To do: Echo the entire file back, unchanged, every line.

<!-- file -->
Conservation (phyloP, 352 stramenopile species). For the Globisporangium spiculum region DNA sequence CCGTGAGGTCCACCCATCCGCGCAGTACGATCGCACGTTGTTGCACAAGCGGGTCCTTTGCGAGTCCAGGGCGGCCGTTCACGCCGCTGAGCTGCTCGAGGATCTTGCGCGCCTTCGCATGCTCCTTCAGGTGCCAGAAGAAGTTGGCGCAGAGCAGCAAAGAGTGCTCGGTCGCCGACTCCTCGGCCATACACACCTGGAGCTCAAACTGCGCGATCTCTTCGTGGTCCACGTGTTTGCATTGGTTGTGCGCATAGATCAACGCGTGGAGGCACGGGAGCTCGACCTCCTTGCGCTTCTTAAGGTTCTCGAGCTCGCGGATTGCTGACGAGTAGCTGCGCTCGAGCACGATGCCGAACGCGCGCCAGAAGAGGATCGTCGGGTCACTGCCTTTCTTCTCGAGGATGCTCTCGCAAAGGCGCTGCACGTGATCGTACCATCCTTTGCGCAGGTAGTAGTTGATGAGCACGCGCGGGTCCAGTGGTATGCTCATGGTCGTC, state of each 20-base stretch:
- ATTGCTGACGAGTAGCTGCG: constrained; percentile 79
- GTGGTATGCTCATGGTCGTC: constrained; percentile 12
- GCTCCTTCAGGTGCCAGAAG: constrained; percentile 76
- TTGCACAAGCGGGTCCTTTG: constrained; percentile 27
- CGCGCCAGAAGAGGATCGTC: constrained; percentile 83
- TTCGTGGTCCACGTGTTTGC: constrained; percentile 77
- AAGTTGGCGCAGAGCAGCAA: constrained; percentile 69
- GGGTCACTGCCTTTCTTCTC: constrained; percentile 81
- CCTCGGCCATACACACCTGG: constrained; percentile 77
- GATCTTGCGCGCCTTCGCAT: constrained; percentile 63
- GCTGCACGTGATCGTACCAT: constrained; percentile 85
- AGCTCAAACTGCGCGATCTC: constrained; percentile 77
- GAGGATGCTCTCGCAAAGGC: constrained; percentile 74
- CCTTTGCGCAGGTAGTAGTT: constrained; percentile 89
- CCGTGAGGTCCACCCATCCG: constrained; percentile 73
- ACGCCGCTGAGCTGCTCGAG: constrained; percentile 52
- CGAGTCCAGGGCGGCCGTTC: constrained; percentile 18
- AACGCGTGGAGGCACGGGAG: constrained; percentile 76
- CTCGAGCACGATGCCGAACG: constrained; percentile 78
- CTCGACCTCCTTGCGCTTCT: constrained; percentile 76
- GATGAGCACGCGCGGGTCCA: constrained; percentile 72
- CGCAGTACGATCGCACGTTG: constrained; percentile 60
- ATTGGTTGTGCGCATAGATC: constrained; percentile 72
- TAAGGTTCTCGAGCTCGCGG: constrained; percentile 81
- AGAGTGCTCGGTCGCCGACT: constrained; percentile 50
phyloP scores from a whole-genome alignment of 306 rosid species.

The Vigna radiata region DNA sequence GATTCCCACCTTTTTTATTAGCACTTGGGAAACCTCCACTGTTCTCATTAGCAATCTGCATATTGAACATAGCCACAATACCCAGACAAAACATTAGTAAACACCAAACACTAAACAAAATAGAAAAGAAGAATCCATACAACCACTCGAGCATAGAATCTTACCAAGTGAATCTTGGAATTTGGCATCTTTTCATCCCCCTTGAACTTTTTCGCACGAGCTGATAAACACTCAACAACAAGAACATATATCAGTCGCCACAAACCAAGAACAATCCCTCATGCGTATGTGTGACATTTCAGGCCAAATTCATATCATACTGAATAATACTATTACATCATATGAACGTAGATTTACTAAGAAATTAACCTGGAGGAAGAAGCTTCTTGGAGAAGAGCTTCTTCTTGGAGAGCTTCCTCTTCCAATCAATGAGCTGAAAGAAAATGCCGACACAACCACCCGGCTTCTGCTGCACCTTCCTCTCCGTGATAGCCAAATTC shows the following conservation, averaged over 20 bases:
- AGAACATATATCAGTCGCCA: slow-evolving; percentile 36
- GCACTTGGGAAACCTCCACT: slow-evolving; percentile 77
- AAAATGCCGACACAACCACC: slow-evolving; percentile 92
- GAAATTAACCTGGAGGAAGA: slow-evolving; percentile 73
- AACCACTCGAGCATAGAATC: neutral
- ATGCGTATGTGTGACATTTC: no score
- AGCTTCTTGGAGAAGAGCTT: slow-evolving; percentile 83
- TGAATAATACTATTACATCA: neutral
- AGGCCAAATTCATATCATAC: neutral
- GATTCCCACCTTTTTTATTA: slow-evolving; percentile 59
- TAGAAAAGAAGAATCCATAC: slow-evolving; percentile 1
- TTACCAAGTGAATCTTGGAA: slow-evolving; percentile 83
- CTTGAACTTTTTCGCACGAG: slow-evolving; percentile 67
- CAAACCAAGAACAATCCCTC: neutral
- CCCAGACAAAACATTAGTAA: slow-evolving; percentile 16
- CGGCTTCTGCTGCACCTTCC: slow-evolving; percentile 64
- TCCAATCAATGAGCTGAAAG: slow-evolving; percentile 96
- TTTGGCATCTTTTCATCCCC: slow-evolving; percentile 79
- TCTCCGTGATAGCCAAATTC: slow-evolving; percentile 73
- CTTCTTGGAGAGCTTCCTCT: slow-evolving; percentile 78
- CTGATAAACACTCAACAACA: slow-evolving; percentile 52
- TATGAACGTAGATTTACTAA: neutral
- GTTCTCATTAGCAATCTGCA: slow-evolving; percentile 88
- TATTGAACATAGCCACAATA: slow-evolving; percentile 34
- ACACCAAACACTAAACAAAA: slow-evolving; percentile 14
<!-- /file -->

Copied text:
Conservation (phyloP, 352 stramenopile species). For the Globisporangium spiculum region DNA sequence CCGTGAGGTCCACCCATCCGCGCAGTACGATCGCACGTTGTTGCACAAGCGGGTCCTTTGCGAGTCCAGGGCGGCCGTTCACGCCGCTGAGCTGCTCGAGGATCTTGCGCGCCTTCGCATGCTCCTTCAGGTGCCAGAAGAAGTTGGCGCAGAGCAGCAAAGAGTGCTCGGTCGCCGACTCCTCGGCCATACACACCTGGAGCTCAAACTGCGCGATCTCTTCGTGGTCCACGTGTTTGCATTGGTTGTGCGCATAGATCAACGCGTGGAGGCACGGGAGCTCGACCTCCTTGCGCTTCTTAAGGTTCTCGAGCTCGCGGATTGCTGACGAGTAGCTGCGCTCGAGCACGATGCCGAACGCGCGCCAGAAGAGGATCGTCGGGTCACTGCCTTTCTTCTCGAGGATGCTCTCGCAAAGGCGCTGCACGTGATCGTACCATCCTTTGCGCAGGTAGTAGTTGATGAGCACGCGCGGGTCCAGTGGTATGCTCATGGTCGTC, state of each 20-base stretch:
- ATTGCTGACGAGTAGCTGCG: constrained; percentile 79
- GTGGTATGCTCATGGTCGTC: constrained; percentile 12
- GCTCCTTCAGGTGCCAGAAG: constrained; percentile 76
- TTGCACAAGCGGGTCCTTTG: constrained; percentile 27
- CGCGCCAGAAGAGGATCGTC: constrained; percentile 83
- TTCGTGGTCCACGTGTTTGC: constrained; percentile 77
- AAGTTGGCGCAGAGCAGCAA: constrained; percentile 69
- GGGTCACTGCCTTTCTTCTC: constrained; percentile 81
- CCTCGGCCATACACACCTGG: constrained; percentile 77
- GATCTTGCGCGCCTTCGCAT: constrained; percentile 63
- GCTGCACGTGATCGTACCAT: constrained; percentile 85
- AGCTCAAACTGCGCGATCTC: constrained; percentile 77
- GAGGATGCTCTCGCAAAGGC: constrained; percentile 74
- CCTTTGCGCAGGTAGTAGTT: constrained; percentile 89
- CCGTGAGGTCCACCCATCCG: constrained; percentile 73
- ACGCCGCTGAGCTGCTCGAG: constrained; percentile 52
- CGAGTCCAGGGCGGCCGTTC: constrained; percentile 18
- AACGCGTGGAGGCACGGGAG: constrained; percentile 76
- CTCGAGCACGATGCCGAACG: constrained; percentile 78
- CTCGACCTCCTTGCGCTTCT: constrained; percentile 76
- GATGAGCACGCGCGGGTCCA: constrained; percentile 72
- CGCAGTACGATCGCACGTTG: constrained; percentile 60
- ATTGGTTGTGCGCATAGATC: constrained; percentile 72
- TAAGGTTCTCGAGCTCGCGG: constrained; percentile 81
- AGAGTGCTCGGTCGCCGACT: constrained; percentile 50
phyloP scores from a whole-genome alignment of 306 rosid species.

The Vigna radiata region DNA sequence GATTCCCACCTTTTTTATTAGCACTTGGGAAACCTCCACTGTTCTCATTAGCAATCTGCATATTGAACATAGCCACAATACCCAGACAAAACATTAGTAAACACCAAACACTAAACAAAATAGAAAAGAAGAATCCATACAACCACTCGAGCATAGAATCTTACCAAGTGAATCTTGGAATTTGGCATCTTTTCATCCCCCTTGAACTTTTTCGCACGAGCTGATAAACACTCAACAACAAGAACATATATCAGTCGCCACAAACCAAGAACAATCCCTCATGCGTATGTGTGACATTTCAGGCCAAATTCATATCATACTGAATAATACTATTACATCATATGAACGTAGATTTACTAAGAAATTAACCTGGAGGAAGAAGCTTCTTGGAGAAGAGCTTCTTCTTGGAGAGCTTCCTCTTCCAATCAATGAGCTGAAAGAAAATGCCGACACAACCACCCGGCTTCTGCTGCACCTTCCTCTCCGTGATAGCCAAATTC shows the following conservation, averaged over 20 bases:
- AGAACATATATCAGTCGCCA: slow-evolving; percentile 36
- GCACTTGGGAAACCTCCACT: slow-evolving; percentile 77
- AAAATGCCGACACAACCACC: slow-evolving; percentile 92
- GAAATTAACCTGGAGGAAGA: slow-evolving; percentile 73
- AACCACTCGAGCATAGAATC: neutral
- ATGCGTATGTGTGACATTTC: no score
- AGCTTCTTGGAGAAGAGCTT: slow-evolving; percentile 83
- TGAATAATACTATTACATCA: neutral
- AGGCCAAATTCATATCATAC: neutral
- GATTCCCACCTTTTTTATTA: slow-evolving; percentile 59
- TAGAAAAGAAGAATCCATAC: slow-evolving; percentile 1
- TTACCAAGTGAATCTTGGAA: slow-evolving; percentile 83
- CTTGAACTTTTTCGCACGAG: slow-evolving; percentile 67
- CAAACCAAGAACAATCCCTC: neutral
- CCCAGACAAAACATTAGTAA: slow-evolving; percentile 16
- CGGCTTCTGCTGCACCTTCC: slow-evolving; percentile 64
- TCCAATCAATGAGCTGAAAG: slow-evolving; percentile 96
- TTTGGCATCTTTTCATCCCC: slow-evolving; percentile 79
- TCTCCGTGATAGCCAAATTC: slow-evolving; percentile 73
- CTTCTTGGAGAGCTTCCTCT: slow-evolving; percentile 78
- CTGATAAACACTCAACAACA: slow-evolving; percentile 52
- TATGAACGTAGATTTACTAA: neutral
- GTTCTCATTAGCAATCTGCA: slow-evolving; percentile 88
- TATTGAACATAGCCACAATA: slow-evolving; percentile 34
- ACACCAAACACTAAACAAAA: slow-evolving; percentile 14